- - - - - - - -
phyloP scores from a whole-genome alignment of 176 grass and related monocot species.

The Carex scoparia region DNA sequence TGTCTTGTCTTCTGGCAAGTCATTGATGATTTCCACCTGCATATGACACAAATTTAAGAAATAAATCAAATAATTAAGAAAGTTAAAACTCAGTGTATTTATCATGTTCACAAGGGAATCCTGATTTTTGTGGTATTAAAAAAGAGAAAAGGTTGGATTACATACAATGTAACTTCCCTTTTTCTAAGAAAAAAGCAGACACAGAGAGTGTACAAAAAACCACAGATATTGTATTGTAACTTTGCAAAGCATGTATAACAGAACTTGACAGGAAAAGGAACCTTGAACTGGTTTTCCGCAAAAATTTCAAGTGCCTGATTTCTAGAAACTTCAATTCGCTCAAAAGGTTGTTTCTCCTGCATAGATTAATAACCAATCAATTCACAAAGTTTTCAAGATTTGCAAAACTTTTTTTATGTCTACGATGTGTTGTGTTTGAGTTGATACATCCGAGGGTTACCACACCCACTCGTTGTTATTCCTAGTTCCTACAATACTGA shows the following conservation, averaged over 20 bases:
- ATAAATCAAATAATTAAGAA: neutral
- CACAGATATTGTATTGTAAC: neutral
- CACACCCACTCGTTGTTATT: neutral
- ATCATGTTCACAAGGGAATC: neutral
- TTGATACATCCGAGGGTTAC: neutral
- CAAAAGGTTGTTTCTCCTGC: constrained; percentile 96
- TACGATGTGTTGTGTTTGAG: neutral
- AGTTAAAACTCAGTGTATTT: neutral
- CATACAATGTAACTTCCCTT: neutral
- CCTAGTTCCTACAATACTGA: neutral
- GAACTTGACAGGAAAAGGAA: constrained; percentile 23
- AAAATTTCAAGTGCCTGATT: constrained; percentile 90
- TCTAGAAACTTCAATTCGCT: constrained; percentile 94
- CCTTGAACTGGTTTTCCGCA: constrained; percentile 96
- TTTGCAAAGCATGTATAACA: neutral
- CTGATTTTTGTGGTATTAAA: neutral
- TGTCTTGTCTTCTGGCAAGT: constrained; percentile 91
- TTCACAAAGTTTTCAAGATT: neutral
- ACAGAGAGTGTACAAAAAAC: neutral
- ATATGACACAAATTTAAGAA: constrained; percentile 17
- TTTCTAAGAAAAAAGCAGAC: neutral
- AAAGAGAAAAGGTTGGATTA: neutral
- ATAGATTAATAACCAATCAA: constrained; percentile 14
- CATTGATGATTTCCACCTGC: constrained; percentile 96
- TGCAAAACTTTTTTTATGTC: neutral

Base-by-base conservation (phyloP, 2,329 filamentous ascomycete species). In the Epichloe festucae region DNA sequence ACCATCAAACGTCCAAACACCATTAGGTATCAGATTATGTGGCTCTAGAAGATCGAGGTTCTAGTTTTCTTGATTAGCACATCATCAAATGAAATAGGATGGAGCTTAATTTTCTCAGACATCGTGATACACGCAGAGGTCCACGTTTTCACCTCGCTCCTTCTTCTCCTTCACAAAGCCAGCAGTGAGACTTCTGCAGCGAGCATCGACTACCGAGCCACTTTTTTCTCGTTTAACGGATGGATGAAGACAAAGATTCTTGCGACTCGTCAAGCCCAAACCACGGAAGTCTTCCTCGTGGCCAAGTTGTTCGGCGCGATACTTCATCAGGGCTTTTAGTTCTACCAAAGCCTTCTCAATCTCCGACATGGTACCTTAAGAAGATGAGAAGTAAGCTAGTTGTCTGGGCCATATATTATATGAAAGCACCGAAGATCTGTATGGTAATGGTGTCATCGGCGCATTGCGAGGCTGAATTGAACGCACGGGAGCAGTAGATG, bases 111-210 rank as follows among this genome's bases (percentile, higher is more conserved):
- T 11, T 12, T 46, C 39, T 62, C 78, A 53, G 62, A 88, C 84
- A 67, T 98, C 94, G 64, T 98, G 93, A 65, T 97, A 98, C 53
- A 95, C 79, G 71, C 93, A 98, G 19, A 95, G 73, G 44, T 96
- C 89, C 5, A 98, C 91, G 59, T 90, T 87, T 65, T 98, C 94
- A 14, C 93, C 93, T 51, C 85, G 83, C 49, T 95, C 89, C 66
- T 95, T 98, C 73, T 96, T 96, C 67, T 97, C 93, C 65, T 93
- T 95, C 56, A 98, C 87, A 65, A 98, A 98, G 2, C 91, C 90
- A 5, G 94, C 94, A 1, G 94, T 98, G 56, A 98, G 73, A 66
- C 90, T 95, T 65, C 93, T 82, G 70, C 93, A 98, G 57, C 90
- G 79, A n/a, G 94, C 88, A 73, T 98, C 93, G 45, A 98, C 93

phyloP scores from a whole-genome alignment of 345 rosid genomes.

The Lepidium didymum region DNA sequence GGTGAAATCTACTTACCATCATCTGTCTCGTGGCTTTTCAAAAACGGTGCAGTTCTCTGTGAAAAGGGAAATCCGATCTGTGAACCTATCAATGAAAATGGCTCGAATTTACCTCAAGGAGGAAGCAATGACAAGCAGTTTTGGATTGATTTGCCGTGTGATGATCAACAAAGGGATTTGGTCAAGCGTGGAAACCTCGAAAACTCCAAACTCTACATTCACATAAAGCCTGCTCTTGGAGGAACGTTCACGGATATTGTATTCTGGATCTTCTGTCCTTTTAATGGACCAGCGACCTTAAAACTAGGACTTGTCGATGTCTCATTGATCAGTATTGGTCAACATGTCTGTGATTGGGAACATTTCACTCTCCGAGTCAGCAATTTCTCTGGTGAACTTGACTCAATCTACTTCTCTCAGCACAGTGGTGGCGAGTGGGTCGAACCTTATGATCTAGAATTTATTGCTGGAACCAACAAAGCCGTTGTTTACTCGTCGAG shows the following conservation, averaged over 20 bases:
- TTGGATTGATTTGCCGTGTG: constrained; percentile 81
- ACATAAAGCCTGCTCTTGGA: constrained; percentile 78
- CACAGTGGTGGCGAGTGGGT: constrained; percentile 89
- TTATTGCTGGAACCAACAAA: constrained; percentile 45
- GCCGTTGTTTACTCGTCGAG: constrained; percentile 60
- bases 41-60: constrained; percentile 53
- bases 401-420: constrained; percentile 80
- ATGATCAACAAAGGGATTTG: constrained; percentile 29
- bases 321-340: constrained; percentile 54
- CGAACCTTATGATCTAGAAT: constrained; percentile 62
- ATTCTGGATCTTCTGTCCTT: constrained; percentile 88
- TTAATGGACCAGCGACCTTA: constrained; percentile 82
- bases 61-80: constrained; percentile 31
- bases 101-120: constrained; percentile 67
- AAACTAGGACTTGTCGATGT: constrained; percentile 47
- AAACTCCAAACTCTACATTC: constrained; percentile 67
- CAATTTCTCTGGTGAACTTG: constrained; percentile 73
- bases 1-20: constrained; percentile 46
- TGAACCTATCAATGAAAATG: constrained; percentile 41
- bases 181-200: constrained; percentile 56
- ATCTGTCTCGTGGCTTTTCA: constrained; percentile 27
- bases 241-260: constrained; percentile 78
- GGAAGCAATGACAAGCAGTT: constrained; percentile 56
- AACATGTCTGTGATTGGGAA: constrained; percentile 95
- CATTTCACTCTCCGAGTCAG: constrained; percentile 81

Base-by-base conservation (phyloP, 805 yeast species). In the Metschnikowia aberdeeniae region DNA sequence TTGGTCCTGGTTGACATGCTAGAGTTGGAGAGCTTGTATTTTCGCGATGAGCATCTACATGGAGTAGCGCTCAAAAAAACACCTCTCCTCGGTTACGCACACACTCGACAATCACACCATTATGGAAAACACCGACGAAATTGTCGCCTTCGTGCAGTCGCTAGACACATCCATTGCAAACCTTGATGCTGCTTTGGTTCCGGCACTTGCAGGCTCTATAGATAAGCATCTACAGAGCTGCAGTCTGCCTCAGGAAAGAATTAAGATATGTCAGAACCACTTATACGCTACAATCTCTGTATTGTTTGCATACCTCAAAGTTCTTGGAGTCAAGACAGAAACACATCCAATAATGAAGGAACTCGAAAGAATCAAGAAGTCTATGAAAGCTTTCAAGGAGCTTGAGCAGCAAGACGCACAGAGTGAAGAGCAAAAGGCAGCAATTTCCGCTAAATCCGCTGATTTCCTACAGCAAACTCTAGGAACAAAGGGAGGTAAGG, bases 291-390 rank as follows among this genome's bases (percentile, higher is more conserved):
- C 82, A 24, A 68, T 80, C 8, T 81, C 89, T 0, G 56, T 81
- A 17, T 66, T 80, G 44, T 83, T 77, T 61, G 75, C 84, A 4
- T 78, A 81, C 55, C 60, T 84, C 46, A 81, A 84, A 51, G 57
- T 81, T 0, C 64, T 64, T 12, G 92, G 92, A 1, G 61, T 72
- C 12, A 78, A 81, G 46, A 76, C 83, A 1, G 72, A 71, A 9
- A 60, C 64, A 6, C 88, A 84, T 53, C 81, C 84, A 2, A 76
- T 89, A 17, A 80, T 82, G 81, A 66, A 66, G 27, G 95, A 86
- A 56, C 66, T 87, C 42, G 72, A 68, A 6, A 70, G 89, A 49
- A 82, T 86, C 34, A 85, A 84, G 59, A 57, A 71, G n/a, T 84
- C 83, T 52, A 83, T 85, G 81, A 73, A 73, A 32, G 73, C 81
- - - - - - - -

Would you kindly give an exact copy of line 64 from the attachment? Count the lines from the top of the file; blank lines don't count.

- AACATGTCTGTGATTGGGAA: constrained; percentile 95